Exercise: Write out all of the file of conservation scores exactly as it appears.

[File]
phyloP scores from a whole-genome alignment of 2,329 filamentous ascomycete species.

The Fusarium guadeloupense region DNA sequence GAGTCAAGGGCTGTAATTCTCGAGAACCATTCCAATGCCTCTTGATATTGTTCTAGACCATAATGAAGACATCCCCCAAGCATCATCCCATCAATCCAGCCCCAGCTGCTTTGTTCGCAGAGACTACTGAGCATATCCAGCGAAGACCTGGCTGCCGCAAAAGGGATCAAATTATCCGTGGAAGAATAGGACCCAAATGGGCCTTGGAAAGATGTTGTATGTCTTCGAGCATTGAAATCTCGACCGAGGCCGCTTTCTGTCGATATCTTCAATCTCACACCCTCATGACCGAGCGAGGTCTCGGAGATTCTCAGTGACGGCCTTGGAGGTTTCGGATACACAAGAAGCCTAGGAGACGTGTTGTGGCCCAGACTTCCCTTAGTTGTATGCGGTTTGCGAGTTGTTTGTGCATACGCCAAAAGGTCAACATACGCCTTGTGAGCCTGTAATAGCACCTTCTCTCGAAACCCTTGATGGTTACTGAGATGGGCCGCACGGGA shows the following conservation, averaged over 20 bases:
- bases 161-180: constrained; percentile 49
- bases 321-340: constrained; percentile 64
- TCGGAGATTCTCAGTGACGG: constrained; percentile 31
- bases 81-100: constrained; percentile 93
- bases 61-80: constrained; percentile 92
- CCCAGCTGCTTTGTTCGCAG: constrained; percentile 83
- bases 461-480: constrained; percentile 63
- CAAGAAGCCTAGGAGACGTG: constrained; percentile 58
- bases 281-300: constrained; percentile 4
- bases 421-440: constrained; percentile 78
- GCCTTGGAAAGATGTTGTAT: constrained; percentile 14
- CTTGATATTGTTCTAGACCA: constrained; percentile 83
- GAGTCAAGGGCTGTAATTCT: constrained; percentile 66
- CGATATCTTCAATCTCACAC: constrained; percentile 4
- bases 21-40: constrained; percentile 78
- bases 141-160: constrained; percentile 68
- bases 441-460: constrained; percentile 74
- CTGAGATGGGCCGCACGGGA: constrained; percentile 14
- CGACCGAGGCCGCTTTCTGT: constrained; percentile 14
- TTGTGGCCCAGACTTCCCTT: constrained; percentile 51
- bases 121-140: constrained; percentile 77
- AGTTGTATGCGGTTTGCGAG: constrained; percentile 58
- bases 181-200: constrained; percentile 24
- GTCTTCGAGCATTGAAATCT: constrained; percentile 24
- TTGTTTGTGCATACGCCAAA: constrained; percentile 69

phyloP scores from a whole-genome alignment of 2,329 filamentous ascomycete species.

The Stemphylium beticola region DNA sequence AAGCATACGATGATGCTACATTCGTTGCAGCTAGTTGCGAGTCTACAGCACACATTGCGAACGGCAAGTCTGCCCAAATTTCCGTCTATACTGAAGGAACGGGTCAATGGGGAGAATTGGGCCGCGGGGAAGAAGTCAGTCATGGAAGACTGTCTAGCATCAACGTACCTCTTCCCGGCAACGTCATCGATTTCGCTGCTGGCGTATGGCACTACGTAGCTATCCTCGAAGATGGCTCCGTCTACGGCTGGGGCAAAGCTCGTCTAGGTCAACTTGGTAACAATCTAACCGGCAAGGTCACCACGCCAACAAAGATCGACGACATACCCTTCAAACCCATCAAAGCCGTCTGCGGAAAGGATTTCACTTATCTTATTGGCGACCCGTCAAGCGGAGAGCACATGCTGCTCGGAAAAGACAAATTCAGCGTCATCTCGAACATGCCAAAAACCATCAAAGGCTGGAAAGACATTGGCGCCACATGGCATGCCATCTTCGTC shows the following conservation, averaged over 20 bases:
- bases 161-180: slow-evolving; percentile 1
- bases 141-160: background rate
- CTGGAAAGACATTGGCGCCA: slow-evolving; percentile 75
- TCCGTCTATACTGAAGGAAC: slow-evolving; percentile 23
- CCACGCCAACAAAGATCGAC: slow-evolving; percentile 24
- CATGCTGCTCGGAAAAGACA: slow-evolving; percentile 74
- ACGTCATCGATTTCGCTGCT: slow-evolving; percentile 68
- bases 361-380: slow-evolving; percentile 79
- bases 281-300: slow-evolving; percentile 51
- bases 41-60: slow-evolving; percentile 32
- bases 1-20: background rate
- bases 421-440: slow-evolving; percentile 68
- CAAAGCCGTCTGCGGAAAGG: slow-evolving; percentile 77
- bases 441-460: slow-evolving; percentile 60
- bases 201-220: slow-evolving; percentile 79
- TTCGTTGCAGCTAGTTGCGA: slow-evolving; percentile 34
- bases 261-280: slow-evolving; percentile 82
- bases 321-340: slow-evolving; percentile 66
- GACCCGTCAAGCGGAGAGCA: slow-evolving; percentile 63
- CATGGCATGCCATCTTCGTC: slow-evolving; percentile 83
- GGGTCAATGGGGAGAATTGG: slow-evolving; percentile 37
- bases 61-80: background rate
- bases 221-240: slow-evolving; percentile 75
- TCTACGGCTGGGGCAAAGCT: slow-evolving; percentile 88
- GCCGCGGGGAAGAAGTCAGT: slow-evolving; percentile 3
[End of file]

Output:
phyloP scores from a whole-genome alignment of 2,329 filamentous ascomycete species.

The Fusarium guadeloupense region DNA sequence GAGTCAAGGGCTGTAATTCTCGAGAACCATTCCAATGCCTCTTGATATTGTTCTAGACCATAATGAAGACATCCCCCAAGCATCATCCCATCAATCCAGCCCCAGCTGCTTTGTTCGCAGAGACTACTGAGCATATCCAGCGAAGACCTGGCTGCCGCAAAAGGGATCAAATTATCCGTGGAAGAATAGGACCCAAATGGGCCTTGGAAAGATGTTGTATGTCTTCGAGCATTGAAATCTCGACCGAGGCCGCTTTCTGTCGATATCTTCAATCTCACACCCTCATGACCGAGCGAGGTCTCGGAGATTCTCAGTGACGGCCTTGGAGGTTTCGGATACACAAGAAGCCTAGGAGACGTGTTGTGGCCCAGACTTCCCTTAGTTGTATGCGGTTTGCGAGTTGTTTGTGCATACGCCAAAAGGTCAACATACGCCTTGTGAGCCTGTAATAGCACCTTCTCTCGAAACCCTTGATGGTTACTGAGATGGGCCGCACGGGA shows the following conservation, averaged over 20 bases:
- bases 161-180: constrained; percentile 49
- bases 321-340: constrained; percentile 64
- TCGGAGATTCTCAGTGACGG: constrained; percentile 31
- bases 81-100: constrained; percentile 93
- bases 61-80: constrained; percentile 92
- CCCAGCTGCTTTGTTCGCAG: constrained; percentile 83
- bases 461-480: constrained; percentile 63
- CAAGAAGCCTAGGAGACGTG: constrained; percentile 58
- bases 281-300: constrained; percentile 4
- bases 421-440: constrained; percentile 78
- GCCTTGGAAAGATGTTGTAT: constrained; percentile 14
- CTTGATATTGTTCTAGACCA: constrained; percentile 83
- GAGTCAAGGGCTGTAATTCT: constrained; percentile 66
- CGATATCTTCAATCTCACAC: constrained; percentile 4
- bases 21-40: constrained; percentile 78
- bases 141-160: constrained; percentile 68
- bases 441-460: constrained; percentile 74
- CTGAGATGGGCCGCACGGGA: constrained; percentile 14
- CGACCGAGGCCGCTTTCTGT: constrained; percentile 14
- TTGTGGCCCAGACTTCCCTT: constrained; percentile 51
- bases 121-140: constrained; percentile 77
- AGTTGTATGCGGTTTGCGAG: constrained; percentile 58
- bases 181-200: constrained; percentile 24
- GTCTTCGAGCATTGAAATCT: constrained; percentile 24
- TTGTTTGTGCATACGCCAAA: constrained; percentile 69

phyloP scores from a whole-genome alignment of 2,329 filamentous ascomycete species.

The Stemphylium beticola region DNA sequence AAGCATACGATGATGCTACATTCGTTGCAGCTAGTTGCGAGTCTACAGCACACATTGCGAACGGCAAGTCTGCCCAAATTTCCGTCTATACTGAAGGAACGGGTCAATGGGGAGAATTGGGCCGCGGGGAAGAAGTCAGTCATGGAAGACTGTCTAGCATCAACGTACCTCTTCCCGGCAACGTCATCGATTTCGCTGCTGGCGTATGGCACTACGTAGCTATCCTCGAAGATGGCTCCGTCTACGGCTGGGGCAAAGCTCGTCTAGGTCAACTTGGTAACAATCTAACCGGCAAGGTCACCACGCCAACAAAGATCGACGACATACCCTTCAAACCCATCAAAGCCGTCTGCGGAAAGGATTTCACTTATCTTATTGGCGACCCGTCAAGCGGAGAGCACATGCTGCTCGGAAAAGACAAATTCAGCGTCATCTCGAACATGCCAAAAACCATCAAAGGCTGGAAAGACATTGGCGCCACATGGCATGCCATCTTCGTC shows the following conservation, averaged over 20 bases:
- bases 161-180: slow-evolving; percentile 1
- bases 141-160: background rate
- CTGGAAAGACATTGGCGCCA: slow-evolving; percentile 75
- TCCGTCTATACTGAAGGAAC: slow-evolving; percentile 23
- CCACGCCAACAAAGATCGAC: slow-evolving; percentile 24
- CATGCTGCTCGGAAAAGACA: slow-evolving; percentile 74
- ACGTCATCGATTTCGCTGCT: slow-evolving; percentile 68
- bases 361-380: slow-evolving; percentile 79
- bases 281-300: slow-evolving; percentile 51
- bases 41-60: slow-evolving; percentile 32
- bases 1-20: background rate
- bases 421-440: slow-evolving; percentile 68
- CAAAGCCGTCTGCGGAAAGG: slow-evolving; percentile 77
- bases 441-460: slow-evolving; percentile 60
- bases 201-220: slow-evolving; percentile 79
- TTCGTTGCAGCTAGTTGCGA: slow-evolving; percentile 34
- bases 261-280: slow-evolving; percentile 82
- bases 321-340: slow-evolving; percentile 66
- GACCCGTCAAGCGGAGAGCA: slow-evolving; percentile 63
- CATGGCATGCCATCTTCGTC: slow-evolving; percentile 83
- GGGTCAATGGGGAGAATTGG: slow-evolving; percentile 37
- bases 61-80: background rate
- bases 221-240: slow-evolving; percentile 75
- TCTACGGCTGGGGCAAAGCT: slow-evolving; percentile 88
- GCCGCGGGGAAGAAGTCAGT: slow-evolving; percentile 3